Tags

Type your tag names separated by a space and hit enter

Proton pump inhibitors: bacterial pneumonia.

Abstract

After two decades of widespread use, proton pump inhibitors are considered to have a very well-documented and acceptable adverse effect profile in the short-term. Yet adverse effects continue to emerge. In particular, epidemiological studies conducted over the past 10-12 years showed an increased incidence of fractures. New data now point to an increased risk of bacterial pneumonia. A Korean meta-analysis published in 2011 showed a statistically significant increase in the risk of bacterial pneumonia in patients taking proton pump inhibitors, with an odds ratio of 1.27 (95% confidence interval (95% CI): 1.11 to 1.46). The increase in community-acquired pneumonia was also statistically significant, with an odds ratio of 1.34 (95% CI: 1.14 to 1.57). This is consistent with the results of a meta-analysis published in 2010, which gave an odds ratio of 1.36 (95% CI: 1.12 to 1.65). The increase in the frequency of bacterial pneumonia was highest during the first week of treatment, with an odds ratio of 3.95 (95% CI: 2.86 to 5.45). Subsequent studies have provided conflicting results. Possible mechanisms include bacterial passage into the lungs after colonisation of the upper gastrointestinal tract resulting from the reduction in gastric acidity; bacterial overgrowth in the lungs due to a change in the pH of respiratory secretions; and impaired neutrophil phagocytic function. The available data suggest that proton pump inhibitors play a role in the increased frequency of bacterial pneumonia in treated patients. Similar data implicating H2 receptor antagonists and the proposed mechanism (acid suppression) imply that there are no alternative acid-suppressive medications. This risk of pneumonia is yet another reason not to trivialise the use of proton pump inhibitors. These drugs should only be used when the likely benefits clearly outweigh the potential harms.

Links

Source

Prescrire international 21:130 2012 Sep pg 210-2

MeSH

Anti-Ulcer Agents
Community-Acquired Infections
Cross Infection
Drug Administration Schedule
Evidence-Based Medicine
Histamine H2 Antagonists
Humans
Odds Ratio
Pneumonia, Bacterial
Proton Pump Inhibitors
Risk Assessment
Risk Factors
Time Factors

Pub Type(s)

Journal Article
Review

Language

eng

PubMed ID

23016253

Citation

"Proton Pump Inhibitors: Bacterial Pneumonia." Prescrire International, vol. 21, no. 130, 2012, pp. 210-2.
Proton pump inhibitors: bacterial pneumonia. Prescrire Int. 2012;21(130):210-2.
(2012). Proton pump inhibitors: bacterial pneumonia. Prescrire International, 21(130), pp. 210-2.
Proton Pump Inhibitors: Bacterial Pneumonia. Prescrire Int. 2012;21(130):210-2. PubMed PMID: 23016253.
* Article titles in AMA citation format should be in sentence-case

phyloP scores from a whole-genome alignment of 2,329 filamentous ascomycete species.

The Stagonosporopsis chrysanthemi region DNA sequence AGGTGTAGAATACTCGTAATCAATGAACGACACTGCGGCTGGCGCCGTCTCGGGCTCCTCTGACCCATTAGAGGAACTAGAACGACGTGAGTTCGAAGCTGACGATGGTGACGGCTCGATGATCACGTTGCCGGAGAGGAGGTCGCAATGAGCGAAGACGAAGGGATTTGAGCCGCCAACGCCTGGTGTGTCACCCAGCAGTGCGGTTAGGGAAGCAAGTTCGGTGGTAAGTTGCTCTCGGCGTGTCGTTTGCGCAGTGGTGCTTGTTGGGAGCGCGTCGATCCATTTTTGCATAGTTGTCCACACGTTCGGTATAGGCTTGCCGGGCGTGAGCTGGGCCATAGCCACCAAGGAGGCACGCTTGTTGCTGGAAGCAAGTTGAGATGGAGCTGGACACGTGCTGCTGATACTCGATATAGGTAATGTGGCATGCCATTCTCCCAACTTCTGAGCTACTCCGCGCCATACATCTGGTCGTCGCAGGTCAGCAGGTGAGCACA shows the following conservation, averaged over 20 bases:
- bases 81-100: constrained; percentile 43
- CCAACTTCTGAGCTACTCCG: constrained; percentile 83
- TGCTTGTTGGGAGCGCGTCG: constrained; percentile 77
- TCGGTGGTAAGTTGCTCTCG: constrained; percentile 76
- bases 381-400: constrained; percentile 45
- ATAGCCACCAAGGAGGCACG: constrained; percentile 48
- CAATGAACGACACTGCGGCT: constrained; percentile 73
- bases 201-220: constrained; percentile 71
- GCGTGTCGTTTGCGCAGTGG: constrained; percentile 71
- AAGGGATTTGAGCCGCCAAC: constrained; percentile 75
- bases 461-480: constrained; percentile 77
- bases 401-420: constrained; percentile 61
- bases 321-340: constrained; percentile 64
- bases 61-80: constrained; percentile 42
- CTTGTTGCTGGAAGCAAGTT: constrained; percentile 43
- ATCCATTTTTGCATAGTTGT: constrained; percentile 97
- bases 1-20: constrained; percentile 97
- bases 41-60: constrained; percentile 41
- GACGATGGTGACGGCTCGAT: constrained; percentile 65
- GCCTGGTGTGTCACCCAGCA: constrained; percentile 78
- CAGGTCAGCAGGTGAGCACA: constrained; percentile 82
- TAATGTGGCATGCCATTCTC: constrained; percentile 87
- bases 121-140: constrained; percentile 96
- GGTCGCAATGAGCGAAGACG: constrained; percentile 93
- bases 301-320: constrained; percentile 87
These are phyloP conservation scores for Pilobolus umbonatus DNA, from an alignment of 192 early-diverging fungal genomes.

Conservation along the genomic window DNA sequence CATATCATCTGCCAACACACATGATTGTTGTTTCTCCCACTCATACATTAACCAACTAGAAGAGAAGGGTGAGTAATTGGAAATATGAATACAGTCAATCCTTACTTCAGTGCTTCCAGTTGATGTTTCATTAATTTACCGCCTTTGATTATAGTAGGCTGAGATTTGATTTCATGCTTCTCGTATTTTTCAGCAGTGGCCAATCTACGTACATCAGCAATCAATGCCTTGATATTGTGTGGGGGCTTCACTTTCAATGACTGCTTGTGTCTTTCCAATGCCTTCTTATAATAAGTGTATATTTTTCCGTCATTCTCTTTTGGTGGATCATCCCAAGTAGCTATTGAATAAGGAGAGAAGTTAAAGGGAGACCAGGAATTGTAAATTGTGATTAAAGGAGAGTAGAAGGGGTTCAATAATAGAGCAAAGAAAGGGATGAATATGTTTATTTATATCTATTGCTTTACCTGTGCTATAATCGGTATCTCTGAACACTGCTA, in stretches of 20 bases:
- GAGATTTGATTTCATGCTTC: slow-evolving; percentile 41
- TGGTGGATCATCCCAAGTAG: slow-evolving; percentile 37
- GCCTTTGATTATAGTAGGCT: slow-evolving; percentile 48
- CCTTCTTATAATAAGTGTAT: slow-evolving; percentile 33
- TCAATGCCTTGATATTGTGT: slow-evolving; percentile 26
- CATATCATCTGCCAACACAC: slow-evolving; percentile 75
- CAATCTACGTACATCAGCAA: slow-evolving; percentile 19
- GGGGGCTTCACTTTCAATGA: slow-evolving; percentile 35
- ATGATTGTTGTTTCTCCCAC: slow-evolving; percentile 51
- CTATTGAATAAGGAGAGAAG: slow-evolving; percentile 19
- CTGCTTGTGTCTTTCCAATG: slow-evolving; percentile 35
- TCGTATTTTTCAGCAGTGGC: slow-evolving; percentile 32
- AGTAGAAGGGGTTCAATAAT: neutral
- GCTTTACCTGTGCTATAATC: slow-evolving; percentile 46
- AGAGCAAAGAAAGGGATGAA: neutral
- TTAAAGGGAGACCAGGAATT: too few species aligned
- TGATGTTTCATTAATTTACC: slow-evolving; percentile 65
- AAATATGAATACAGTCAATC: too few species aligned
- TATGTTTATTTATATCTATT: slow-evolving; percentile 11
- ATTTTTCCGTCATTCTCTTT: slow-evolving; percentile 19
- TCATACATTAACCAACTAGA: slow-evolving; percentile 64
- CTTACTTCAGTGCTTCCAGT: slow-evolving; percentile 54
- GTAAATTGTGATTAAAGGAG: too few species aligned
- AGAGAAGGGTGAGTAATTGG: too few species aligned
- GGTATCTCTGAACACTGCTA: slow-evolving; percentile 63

TY - JOUR T1 - Proton pump inhibitors: bacterial pneumonia. PY - 2012/9/29/entrez PY - 2012/9/29/pubmed PY - 2012/10/24/medline SP - 210 EP - 2 JF - Prescrire international JO - Prescrire Int VL - 21 IS - 130 N2 - After two decades of widespread use, proton pump inhibitors are considered to have a very well-documented and acceptable adverse effect profile in the short-term. Yet adverse effects continue to emerge. In particular, epidemiological studies conducted over the past 10-12 years showed an increased incidence of fractures. New data now point to an increased risk of bacterial pneumonia. A Korean meta-analysis published in 2011 showed a statistically significant increase in the risk of bacterial pneumonia in patients taking proton pump inhibitors, with an odds ratio of 1.27 (95% confidence interval (95% CI): 1.11 to 1.46). The increase in community-acquired pneumonia was also statistically significant, with an odds ratio of 1.34 (95% CI: 1.14 to 1.57). This is consistent with the results of a meta-analysis published in 2010, which gave an odds ratio of 1.36 (95% CI: 1.12 to 1.65). The increase in the frequency of bacterial pneumonia was highest during the first week of treatment, with an odds ratio of 3.95 (95% CI: 2.86 to 5.45). Subsequent studies have provided conflicting results. Possible mechanisms include bacterial passage into the lungs after colonisation of the upper gastrointestinal tract resulting from the reduction in gastric acidity; bacterial overgrowth in the lungs due to a change in the pH of respiratory secretions; and impaired neutrophil phagocytic function. The available data suggest that proton pump inhibitors play a role in the increased frequency of bacterial pneumonia in treated patients. Similar data implicating H2 receptor antagonists and the proposed mechanism (acid suppression) imply that there are no alternative acid-suppressive medications. This risk of pneumonia is yet another reason not to trivialise the use of proton pump inhibitors. These drugs should only be used when the likely benefits clearly outweigh the potential harms. SN - 1167-7422 UR - https://www.unboundmedicine.com/medline/citation/23016253/Proton_pump_inhibitors:_bacterial_pneumonia_ DB - PRIME DP - Unbound Medicine ER -